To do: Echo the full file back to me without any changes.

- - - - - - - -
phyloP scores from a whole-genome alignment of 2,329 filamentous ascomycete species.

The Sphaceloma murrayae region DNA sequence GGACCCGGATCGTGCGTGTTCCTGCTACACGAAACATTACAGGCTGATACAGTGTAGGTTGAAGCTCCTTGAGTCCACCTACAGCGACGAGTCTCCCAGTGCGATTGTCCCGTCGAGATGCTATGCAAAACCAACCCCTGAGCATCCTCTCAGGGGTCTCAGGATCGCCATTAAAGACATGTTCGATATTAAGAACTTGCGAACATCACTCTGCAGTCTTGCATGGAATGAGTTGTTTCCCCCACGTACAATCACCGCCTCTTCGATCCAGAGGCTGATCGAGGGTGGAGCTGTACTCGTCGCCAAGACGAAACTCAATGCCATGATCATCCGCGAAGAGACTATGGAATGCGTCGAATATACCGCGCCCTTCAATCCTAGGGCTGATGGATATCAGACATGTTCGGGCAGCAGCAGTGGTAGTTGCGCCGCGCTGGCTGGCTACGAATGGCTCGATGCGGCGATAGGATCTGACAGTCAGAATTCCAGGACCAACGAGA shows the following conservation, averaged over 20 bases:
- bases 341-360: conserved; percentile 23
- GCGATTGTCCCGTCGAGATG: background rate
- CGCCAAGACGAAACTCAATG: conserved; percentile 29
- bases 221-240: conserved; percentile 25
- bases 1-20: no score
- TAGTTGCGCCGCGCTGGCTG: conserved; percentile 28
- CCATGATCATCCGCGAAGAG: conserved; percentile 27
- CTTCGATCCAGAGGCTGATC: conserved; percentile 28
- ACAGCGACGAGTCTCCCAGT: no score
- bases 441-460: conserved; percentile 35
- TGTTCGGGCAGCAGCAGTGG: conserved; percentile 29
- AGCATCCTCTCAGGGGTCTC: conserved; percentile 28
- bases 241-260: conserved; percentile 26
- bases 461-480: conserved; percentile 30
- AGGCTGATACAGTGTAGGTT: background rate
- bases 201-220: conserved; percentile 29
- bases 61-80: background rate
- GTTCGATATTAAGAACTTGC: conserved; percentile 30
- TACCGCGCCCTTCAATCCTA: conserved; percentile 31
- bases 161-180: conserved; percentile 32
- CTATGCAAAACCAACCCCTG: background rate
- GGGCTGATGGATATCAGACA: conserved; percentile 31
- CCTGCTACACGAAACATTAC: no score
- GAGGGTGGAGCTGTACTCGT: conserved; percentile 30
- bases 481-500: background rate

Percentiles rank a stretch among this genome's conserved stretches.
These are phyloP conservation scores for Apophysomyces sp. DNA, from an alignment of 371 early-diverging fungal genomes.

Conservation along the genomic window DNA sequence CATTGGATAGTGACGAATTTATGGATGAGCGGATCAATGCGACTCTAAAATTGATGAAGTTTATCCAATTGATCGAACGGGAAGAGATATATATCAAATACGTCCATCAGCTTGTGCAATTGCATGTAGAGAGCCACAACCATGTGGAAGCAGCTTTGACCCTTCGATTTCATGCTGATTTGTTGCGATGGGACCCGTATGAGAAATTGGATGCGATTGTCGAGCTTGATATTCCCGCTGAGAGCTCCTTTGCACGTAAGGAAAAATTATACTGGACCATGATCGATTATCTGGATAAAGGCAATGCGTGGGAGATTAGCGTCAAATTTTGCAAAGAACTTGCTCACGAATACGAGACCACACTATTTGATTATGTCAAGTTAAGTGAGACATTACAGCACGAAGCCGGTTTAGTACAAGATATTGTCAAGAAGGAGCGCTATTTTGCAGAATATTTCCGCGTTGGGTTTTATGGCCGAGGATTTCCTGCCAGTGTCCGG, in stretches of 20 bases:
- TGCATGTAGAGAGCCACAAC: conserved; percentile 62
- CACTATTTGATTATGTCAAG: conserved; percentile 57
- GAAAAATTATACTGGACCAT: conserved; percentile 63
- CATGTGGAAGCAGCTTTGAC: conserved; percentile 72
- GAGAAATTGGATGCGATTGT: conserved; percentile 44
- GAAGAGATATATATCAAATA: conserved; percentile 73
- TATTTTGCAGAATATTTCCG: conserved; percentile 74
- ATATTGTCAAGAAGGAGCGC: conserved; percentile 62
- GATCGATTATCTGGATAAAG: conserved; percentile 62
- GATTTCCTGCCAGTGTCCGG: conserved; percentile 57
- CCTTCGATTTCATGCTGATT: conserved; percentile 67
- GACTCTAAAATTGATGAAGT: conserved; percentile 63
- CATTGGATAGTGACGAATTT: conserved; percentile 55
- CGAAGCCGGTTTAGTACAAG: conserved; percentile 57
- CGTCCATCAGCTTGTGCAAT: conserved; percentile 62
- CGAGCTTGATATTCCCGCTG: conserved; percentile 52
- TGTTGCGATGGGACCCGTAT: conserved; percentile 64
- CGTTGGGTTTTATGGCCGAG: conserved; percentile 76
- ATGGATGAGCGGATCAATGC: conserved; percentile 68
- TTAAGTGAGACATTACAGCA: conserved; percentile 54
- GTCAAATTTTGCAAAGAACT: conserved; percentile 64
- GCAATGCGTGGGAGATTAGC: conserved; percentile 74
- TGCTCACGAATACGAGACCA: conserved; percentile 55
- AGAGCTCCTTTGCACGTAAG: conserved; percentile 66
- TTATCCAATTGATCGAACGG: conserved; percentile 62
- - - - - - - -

phyloP scores from a whole-genome alignment of 2,329 filamentous ascomycete species.

The Sphaceloma murrayae region DNA sequence GGACCCGGATCGTGCGTGTTCCTGCTACACGAAACATTACAGGCTGATACAGTGTAGGTTGAAGCTCCTTGAGTCCACCTACAGCGACGAGTCTCCCAGTGCGATTGTCCCGTCGAGATGCTATGCAAAACCAACCCCTGAGCATCCTCTCAGGGGTCTCAGGATCGCCATTAAAGACATGTTCGATATTAAGAACTTGCGAACATCACTCTGCAGTCTTGCATGGAATGAGTTGTTTCCCCCACGTACAATCACCGCCTCTTCGATCCAGAGGCTGATCGAGGGTGGAGCTGTACTCGTCGCCAAGACGAAACTCAATGCCATGATCATCCGCGAAGAGACTATGGAATGCGTCGAATATACCGCGCCCTTCAATCCTAGGGCTGATGGATATCAGACATGTTCGGGCAGCAGCAGTGGTAGTTGCGCCGCGCTGGCTGGCTACGAATGGCTCGATGCGGCGATAGGATCTGACAGTCAGAATTCCAGGACCAACGAGA shows the following conservation, averaged over 20 bases:
- bases 341-360: conserved; percentile 23
- GCGATTGTCCCGTCGAGATG: background rate
- CGCCAAGACGAAACTCAATG: conserved; percentile 29
- bases 221-240: conserved; percentile 25
- bases 1-20: no score
- TAGTTGCGCCGCGCTGGCTG: conserved; percentile 28
- CCATGATCATCCGCGAAGAG: conserved; percentile 27
- CTTCGATCCAGAGGCTGATC: conserved; percentile 28
- ACAGCGACGAGTCTCCCAGT: no score
- bases 441-460: conserved; percentile 35
- TGTTCGGGCAGCAGCAGTGG: conserved; percentile 29
- AGCATCCTCTCAGGGGTCTC: conserved; percentile 28
- bases 241-260: conserved; percentile 26
- bases 461-480: conserved; percentile 30
- AGGCTGATACAGTGTAGGTT: background rate
- bases 201-220: conserved; percentile 29
- bases 61-80: background rate
- GTTCGATATTAAGAACTTGC: conserved; percentile 30
- TACCGCGCCCTTCAATCCTA: conserved; percentile 31
- bases 161-180: conserved; percentile 32
- CTATGCAAAACCAACCCCTG: background rate
- GGGCTGATGGATATCAGACA: conserved; percentile 31
- CCTGCTACACGAAACATTAC: no score
- GAGGGTGGAGCTGTACTCGT: conserved; percentile 30
- bases 481-500: background rate

Percentiles rank a stretch among this genome's conserved stretches.
These are phyloP conservation scores for Apophysomyces sp. DNA, from an alignment of 371 early-diverging fungal genomes.

Conservation along the genomic window DNA sequence CATTGGATAGTGACGAATTTATGGATGAGCGGATCAATGCGACTCTAAAATTGATGAAGTTTATCCAATTGATCGAACGGGAAGAGATATATATCAAATACGTCCATCAGCTTGTGCAATTGCATGTAGAGAGCCACAACCATGTGGAAGCAGCTTTGACCCTTCGATTTCATGCTGATTTGTTGCGATGGGACCCGTATGAGAAATTGGATGCGATTGTCGAGCTTGATATTCCCGCTGAGAGCTCCTTTGCACGTAAGGAAAAATTATACTGGACCATGATCGATTATCTGGATAAAGGCAATGCGTGGGAGATTAGCGTCAAATTTTGCAAAGAACTTGCTCACGAATACGAGACCACACTATTTGATTATGTCAAGTTAAGTGAGACATTACAGCACGAAGCCGGTTTAGTACAAGATATTGTCAAGAAGGAGCGCTATTTTGCAGAATATTTCCGCGTTGGGTTTTATGGCCGAGGATTTCCTGCCAGTGTCCGG, in stretches of 20 bases:
- TGCATGTAGAGAGCCACAAC: conserved; percentile 62
- CACTATTTGATTATGTCAAG: conserved; percentile 57
- GAAAAATTATACTGGACCAT: conserved; percentile 63
- CATGTGGAAGCAGCTTTGAC: conserved; percentile 72
- GAGAAATTGGATGCGATTGT: conserved; percentile 44
- GAAGAGATATATATCAAATA: conserved; percentile 73
- TATTTTGCAGAATATTTCCG: conserved; percentile 74
- ATATTGTCAAGAAGGAGCGC: conserved; percentile 62
- GATCGATTATCTGGATAAAG: conserved; percentile 62
- GATTTCCTGCCAGTGTCCGG: conserved; percentile 57
- CCTTCGATTTCATGCTGATT: conserved; percentile 67
- GACTCTAAAATTGATGAAGT: conserved; percentile 63
- CATTGGATAGTGACGAATTT: conserved; percentile 55
- CGAAGCCGGTTTAGTACAAG: conserved; percentile 57
- CGTCCATCAGCTTGTGCAAT: conserved; percentile 62
- CGAGCTTGATATTCCCGCTG: conserved; percentile 52
- TGTTGCGATGGGACCCGTAT: conserved; percentile 64
- CGTTGGGTTTTATGGCCGAG: conserved; percentile 76
- ATGGATGAGCGGATCAATGC: conserved; percentile 68
- TTAAGTGAGACATTACAGCA: conserved; percentile 54
- GTCAAATTTTGCAAAGAACT: conserved; percentile 64
- GCAATGCGTGGGAGATTAGC: conserved; percentile 74
- TGCTCACGAATACGAGACCA: conserved; percentile 55
- AGAGCTCCTTTGCACGTAAG: conserved; percentile 66
- TTATCCAATTGATCGAACGG: conserved; percentile 62